Seeing networks change

Apr. 20, 2016 from 3:30 to 4:20 p.m. — Physics/Astronomy Auditorium, room 118

Martin Krzywinski

Staff Scientist, Bioinformatics at Genome Sciences Centre, BC Cancer Agency


Network visualization helps us understand local and global connectivity patterns of single networks. Force-directed layouts are most common and incorporate heuristic strategies and aesthetic criteria to emphasize symmetry and improve the relative layout of neighboring nodes. Unfortunately, they are not helpful when networks need to be compared – even minor differences in small networks cannot be dependably detected. To address this deficiency, we introduce differential hive plots. Hive plots ( are a network visualization strategy that place nodes and edges using an absolute coordinate system along radially arranged axes. Rules that define the coordinate system are flexible, making these plots tunable to be sensitive to overall network patterns. Hive plots are deterministic and perceptually uniform – small changes in the network appear as small changes in its hive plot – making it possible to compare them visually. However, subtle differences in hive plots of large networks can be difficult to detect, particularly in regions where node and edge density is high. To assist in using hive plots for pair-wise comparison of networks, we use the hive plot of each network to derive a differential hive plot. This plot is generated by performing a set operation on two hive plots using tunable difference criteria and cutoffs. For example, the intersection of two hive plots shows the similarities in two networks, whereas a symmetric set difference operation highlights the differences.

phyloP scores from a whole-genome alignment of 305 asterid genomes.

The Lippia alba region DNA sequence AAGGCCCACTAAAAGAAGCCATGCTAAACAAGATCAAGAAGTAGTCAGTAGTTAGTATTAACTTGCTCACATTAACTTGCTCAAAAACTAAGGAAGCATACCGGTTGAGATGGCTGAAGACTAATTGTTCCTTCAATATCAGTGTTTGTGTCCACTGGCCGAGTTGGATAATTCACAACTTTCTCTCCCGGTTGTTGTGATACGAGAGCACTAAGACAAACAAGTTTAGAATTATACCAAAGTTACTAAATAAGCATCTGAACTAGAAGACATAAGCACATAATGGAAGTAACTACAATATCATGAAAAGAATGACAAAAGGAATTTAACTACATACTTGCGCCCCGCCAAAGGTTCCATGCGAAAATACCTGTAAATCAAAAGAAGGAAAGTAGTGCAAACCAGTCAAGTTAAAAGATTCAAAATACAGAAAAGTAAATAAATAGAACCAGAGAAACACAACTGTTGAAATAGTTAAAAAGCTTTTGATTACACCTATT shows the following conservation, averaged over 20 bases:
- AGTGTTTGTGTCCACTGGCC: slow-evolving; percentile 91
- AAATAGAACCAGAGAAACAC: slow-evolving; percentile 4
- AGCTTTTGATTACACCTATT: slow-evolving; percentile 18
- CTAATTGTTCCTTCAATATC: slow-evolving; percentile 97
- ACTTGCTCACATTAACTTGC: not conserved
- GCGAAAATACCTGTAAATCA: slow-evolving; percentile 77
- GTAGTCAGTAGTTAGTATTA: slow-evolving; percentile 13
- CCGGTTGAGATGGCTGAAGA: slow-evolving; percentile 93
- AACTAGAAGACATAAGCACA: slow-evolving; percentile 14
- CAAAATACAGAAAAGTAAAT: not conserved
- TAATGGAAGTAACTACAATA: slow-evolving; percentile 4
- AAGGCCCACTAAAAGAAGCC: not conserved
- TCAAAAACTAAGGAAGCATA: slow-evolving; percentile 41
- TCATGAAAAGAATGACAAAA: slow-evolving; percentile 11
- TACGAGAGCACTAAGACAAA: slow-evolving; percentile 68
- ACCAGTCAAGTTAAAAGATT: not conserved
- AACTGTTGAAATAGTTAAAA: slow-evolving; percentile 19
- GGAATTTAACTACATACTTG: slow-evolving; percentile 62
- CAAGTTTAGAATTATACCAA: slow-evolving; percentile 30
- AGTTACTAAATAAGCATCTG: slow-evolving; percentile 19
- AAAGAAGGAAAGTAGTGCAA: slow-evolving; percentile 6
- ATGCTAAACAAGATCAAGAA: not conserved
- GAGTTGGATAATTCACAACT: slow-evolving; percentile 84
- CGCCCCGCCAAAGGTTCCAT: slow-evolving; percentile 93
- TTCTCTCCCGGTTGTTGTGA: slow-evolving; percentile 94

Martin Krzywinski is a staff scientist at the BC Cancer Agency in Vancouver, working at the intersection of science and design. Martin is perhaps best known for creating popular visualization techniques including Circos and Hive Plots. For more, see Martin’s official biography.